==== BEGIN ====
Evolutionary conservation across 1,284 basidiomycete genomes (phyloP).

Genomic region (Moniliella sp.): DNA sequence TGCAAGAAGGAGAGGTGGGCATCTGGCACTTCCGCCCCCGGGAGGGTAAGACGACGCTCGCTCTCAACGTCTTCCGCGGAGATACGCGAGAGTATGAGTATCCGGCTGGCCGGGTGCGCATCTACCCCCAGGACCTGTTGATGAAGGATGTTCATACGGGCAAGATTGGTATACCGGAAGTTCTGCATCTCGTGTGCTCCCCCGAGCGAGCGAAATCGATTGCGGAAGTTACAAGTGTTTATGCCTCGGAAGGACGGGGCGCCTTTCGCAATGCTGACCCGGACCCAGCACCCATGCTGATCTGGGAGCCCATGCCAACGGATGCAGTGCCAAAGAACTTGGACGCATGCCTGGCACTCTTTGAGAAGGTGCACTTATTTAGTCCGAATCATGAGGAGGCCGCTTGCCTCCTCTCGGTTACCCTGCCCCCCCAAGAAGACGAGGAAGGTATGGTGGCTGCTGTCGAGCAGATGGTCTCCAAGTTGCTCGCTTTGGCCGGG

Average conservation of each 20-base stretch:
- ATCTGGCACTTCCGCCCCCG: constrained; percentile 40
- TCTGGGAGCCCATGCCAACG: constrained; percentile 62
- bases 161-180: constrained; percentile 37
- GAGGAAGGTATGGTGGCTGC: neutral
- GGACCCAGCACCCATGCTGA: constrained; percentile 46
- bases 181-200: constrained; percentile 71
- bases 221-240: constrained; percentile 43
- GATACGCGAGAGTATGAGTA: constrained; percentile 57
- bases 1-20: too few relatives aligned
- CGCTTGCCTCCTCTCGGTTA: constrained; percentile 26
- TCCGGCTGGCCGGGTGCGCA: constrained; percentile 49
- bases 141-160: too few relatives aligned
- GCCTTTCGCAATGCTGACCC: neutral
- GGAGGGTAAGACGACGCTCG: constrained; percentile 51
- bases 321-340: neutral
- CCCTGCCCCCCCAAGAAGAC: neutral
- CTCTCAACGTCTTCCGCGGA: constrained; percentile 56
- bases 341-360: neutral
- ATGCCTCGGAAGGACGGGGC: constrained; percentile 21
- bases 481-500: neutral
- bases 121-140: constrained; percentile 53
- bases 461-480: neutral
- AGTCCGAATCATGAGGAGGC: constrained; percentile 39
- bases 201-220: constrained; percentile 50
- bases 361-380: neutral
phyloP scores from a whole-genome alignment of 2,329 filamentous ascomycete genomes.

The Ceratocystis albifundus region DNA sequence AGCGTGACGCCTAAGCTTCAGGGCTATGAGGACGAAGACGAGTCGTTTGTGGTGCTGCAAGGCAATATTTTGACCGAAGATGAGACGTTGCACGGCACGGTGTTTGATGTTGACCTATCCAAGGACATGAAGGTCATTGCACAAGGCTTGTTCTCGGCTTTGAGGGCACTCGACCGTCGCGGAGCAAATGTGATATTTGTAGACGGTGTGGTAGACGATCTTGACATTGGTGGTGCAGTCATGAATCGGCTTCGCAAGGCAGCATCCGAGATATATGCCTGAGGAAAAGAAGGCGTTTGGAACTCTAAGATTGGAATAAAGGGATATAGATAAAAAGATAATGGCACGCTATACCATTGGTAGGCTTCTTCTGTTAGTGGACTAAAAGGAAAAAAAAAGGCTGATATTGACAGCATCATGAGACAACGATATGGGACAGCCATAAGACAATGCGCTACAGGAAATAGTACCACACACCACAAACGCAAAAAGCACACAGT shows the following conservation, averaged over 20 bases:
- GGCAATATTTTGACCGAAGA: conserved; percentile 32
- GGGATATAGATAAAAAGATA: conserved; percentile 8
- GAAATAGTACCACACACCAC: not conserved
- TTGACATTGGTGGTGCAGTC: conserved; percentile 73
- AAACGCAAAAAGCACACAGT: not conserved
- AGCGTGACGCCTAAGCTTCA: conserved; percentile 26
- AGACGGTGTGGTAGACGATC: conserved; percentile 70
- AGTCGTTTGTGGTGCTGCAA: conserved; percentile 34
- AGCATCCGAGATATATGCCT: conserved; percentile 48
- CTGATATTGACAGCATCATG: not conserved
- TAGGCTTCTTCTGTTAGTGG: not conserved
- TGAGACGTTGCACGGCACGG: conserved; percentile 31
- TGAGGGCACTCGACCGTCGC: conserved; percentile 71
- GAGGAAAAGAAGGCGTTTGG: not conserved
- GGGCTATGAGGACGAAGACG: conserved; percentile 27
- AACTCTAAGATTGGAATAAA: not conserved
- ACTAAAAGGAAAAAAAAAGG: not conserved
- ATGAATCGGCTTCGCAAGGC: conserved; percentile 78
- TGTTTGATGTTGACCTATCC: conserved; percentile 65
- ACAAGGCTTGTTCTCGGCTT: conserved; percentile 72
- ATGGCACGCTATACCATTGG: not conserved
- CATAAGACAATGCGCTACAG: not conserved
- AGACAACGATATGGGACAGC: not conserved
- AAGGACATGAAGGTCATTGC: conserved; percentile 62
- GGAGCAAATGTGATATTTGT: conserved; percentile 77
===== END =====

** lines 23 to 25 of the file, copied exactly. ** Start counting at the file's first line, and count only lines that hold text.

- bases 481-500: neutral
- bases 121-140: constrained; percentile 53
- bases 461-480: neutral